Press Gaggle by Principal Deputy Press Secretary Josh Earnest
Aboard Air Force One
En Route Joint Base Andrews
2:00 P.M. EDT
MR. EARNEST: Good afternoon, everybody. Can we assume the position here? I'll do a quick thing at the top and then we'll get to your questions.
As part of the President's economic agenda to expand opportunity for all Americans, this week he'll focus on additional ways we can create good jobs by continuing to spur innovation, entrepreneurship and manufacturing.
Tomorrow, the President will travel to Pittsburgh, where he'll meet with workers at TechShop, a company that helps American investors make affordable prototypes.
Then, on Wednesday, the President will host the first-ever White House Maker Faire, where he will meet Americans who are taking the challenge of innovation into their own hands. I'm told there will be 3-D printed pancakes at the event.
MR. EARNEST: Yes. So there are a lot of reasons to eagerly anticipate Wednesday's event.
Nationwide, the maker movement opens access to new tools for democratized production, and is boosting innovation and entrepreneurship in manufacturing in the same way that the Internet and cloud computing have lowered the barriers to entry for digital startups and assisted in the revitalization of American manufacturing. In advance of these events, I expect we'll have some new announcements to make about additional steps the public and private sectors will take to further expand this kind of manufacturing innovation.
So with that, I'll get to your questions.
Q: Is the President considering President Rouhani's offer to help in Iraq?
MR. EARNEST: Well, let me say a couple of things about this. The first is there are ongoing conversations in Vienna -- or conversations in Vienna that are about to start among the P5-plus-1 members and senior Iranian officials about their nuclear program.
Those conversations and resolving the international community's concerns about the Iranian nuclear program remains a top priority of this administration's foreign policy. You've heard some State Department officials acknowledge today that it's possible that there could be some conversations on the margins of that meeting among the P5-plus-1 members. But I want to make very clear that any of those conversations that may occur on the margins are entirely separate from the conversations about Iran's nuclear program. So it's important to understand that.
The second thing that's important for you to understand is that any conversations with the Iranian regime will not include military coordination. We will not be -- we're not interested in any effort to coordinate military activities with Iran.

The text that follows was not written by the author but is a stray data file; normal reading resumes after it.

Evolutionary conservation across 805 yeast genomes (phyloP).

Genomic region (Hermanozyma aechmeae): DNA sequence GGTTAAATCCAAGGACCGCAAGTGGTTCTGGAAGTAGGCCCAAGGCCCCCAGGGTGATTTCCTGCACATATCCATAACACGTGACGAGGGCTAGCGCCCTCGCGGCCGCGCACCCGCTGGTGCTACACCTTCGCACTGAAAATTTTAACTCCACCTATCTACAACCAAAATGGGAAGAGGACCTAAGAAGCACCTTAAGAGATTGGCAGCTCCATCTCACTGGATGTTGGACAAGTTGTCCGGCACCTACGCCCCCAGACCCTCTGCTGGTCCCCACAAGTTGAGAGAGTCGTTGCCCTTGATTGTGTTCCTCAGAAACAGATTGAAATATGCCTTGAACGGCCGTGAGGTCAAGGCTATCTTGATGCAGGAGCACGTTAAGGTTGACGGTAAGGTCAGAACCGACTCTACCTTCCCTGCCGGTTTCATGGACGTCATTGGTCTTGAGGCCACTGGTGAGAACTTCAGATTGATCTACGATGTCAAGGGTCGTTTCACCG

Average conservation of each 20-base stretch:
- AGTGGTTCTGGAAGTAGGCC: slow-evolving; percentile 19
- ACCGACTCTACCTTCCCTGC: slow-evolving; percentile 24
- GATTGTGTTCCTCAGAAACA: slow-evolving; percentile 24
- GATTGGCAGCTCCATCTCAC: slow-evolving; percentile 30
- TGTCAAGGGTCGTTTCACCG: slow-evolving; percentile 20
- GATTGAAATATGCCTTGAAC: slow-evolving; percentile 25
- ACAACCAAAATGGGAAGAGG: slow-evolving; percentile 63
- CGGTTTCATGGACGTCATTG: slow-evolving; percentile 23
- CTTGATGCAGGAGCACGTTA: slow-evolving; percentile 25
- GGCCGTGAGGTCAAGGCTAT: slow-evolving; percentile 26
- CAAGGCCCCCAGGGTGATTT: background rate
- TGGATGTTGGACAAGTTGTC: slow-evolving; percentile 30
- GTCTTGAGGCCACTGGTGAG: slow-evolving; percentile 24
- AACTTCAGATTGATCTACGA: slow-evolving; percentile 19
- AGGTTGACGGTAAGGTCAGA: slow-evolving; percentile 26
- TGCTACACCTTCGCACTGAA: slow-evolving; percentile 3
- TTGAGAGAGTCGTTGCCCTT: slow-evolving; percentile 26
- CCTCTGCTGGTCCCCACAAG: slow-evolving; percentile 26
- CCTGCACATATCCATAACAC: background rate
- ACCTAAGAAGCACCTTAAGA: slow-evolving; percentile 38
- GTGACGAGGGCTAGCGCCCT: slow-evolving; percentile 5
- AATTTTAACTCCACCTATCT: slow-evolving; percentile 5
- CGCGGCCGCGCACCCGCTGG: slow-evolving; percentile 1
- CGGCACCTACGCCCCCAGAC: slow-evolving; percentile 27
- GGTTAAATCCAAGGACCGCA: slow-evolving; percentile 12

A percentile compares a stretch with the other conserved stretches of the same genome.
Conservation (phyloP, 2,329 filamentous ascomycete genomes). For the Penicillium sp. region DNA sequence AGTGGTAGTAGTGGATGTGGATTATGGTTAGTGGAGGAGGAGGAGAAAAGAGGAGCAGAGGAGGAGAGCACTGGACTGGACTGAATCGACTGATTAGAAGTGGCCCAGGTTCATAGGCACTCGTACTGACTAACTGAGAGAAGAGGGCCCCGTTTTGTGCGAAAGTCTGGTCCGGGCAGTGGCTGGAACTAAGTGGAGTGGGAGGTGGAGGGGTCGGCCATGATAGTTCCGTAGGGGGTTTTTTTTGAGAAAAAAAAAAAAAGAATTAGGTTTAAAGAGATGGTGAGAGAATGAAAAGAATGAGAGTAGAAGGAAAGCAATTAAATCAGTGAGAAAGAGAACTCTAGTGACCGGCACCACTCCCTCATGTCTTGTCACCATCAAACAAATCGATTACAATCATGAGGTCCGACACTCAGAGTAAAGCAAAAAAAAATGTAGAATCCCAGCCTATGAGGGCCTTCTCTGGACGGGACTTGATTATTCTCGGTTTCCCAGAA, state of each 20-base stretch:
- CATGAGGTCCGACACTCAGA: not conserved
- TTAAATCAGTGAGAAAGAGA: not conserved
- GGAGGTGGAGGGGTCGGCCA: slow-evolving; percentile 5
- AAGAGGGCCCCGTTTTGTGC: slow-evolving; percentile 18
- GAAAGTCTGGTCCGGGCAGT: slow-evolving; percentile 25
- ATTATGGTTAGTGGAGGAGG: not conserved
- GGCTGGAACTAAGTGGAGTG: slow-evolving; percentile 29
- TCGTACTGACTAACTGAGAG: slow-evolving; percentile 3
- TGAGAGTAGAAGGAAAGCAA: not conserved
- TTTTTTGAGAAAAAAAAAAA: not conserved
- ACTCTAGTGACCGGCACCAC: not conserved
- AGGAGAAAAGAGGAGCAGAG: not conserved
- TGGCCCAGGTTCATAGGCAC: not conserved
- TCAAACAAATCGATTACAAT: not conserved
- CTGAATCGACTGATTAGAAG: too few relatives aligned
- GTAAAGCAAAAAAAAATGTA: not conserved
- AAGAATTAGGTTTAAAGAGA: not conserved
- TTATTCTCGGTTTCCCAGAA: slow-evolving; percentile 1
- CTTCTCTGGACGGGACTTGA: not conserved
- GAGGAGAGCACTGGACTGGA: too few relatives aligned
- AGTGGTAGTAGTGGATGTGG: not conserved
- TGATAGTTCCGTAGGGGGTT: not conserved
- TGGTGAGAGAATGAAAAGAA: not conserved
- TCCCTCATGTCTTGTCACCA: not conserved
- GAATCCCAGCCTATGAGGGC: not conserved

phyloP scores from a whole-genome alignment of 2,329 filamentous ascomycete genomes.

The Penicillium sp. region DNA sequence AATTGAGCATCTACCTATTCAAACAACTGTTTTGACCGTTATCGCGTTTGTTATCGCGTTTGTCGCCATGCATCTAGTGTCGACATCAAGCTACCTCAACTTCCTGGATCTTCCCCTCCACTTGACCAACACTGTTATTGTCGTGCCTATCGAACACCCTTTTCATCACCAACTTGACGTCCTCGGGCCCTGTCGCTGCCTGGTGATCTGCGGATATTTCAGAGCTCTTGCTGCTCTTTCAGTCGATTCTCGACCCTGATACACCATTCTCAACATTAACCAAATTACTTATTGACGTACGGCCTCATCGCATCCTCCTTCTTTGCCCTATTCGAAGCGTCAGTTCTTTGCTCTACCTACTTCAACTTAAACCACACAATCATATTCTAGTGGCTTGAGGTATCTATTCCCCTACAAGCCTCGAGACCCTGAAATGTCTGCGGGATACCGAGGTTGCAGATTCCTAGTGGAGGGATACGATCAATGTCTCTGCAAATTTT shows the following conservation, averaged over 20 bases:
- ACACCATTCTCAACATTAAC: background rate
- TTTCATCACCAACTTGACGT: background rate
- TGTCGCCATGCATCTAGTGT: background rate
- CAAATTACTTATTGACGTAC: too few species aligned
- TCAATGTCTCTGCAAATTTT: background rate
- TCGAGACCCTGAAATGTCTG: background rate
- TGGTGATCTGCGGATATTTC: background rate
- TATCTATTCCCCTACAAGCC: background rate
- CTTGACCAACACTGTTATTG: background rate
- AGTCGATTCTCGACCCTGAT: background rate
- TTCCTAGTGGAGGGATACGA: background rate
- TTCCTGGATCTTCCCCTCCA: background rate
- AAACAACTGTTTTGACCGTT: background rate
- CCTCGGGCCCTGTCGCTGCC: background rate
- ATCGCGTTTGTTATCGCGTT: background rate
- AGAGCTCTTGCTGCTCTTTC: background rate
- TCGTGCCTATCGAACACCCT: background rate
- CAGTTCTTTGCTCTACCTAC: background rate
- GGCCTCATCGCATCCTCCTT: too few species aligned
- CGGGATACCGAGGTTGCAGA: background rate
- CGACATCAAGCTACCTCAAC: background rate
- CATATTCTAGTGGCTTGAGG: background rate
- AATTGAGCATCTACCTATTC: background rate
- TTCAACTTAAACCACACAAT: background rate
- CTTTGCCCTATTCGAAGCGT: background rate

The third thing I'd say about this also relates to something we will not discuss, and that specifically is the future of Iraq. So Iraq is an independent, sovereign country and decisions about the future of Iraq should be made by an Iraqi political leadership that reflects the best interests of Iraq's diverse population. Decisions about Iraqis' futures should be made solely in that venue and not by outside actors.
Q: So what might be coordinated with Iran, given what will not be coordinated with Iran?
MR. EARNEST: I think what's been made clear -- and I think even according to published reports, it's clear that the Iranians feel a stake in resolving the deteriorating security situation that we've seen in Iraq. Frankly, it's in the interest of all of the countries in the region that the kind of violence at the hands of extremists that we've seen in Iraq come to an end. It's also in the interest of countries throughout the region to see the Iraq leadership pursue the governing of that country in a non-sectarian way; that there's a way for countries in the region to support the efforts of the Iraqi political leadership to invest in a political agenda and in security forces that are not sort of riven by sectarian differences.
Q: Does President Obama want the U.S. and Iran to both apply pressure on Maliki to behave a certain way? Does President Obama want the U.S. and Iran to work together to find regional efforts with other countries? Can you tell me affirmatively what he is comfortable with partnering with Iran to do? And would he speak with Rouhani himself, or is it not going to happen at that level?
MR. EARNEST: I don't want to make any predictions about what kinds of conversations may occur other than to say that conversations may occur on the margins of the P5-plus-1 meeting in the context of conversations that are entirely separate from ongoing nuclear talks.
Here's what I think the administration would like to see: We would like to see the Iranian regime and the leaders of other countries in the region play a constructive role in encouraging Iraq's political leadership to pursue an inclusive diplomatic agenda. That means that -- it's the view of the United States that it's in the interest of all of these countries, including Iran, to see an Iraq that's governed in a non-sectarian way, and that investments in building up an inclusive political agenda and strengthening security forces, which are obviously in need of strengthening, that all of that is done in the context of a non-sectarian, inclusive effort.
Q: Josh, you keep mentioning that both talks would be separate from the P5-plus-1. Is the United States concerned that Iran might use this as leverage in the P5-plus-1? Clearly, they have something right now that the United States wants.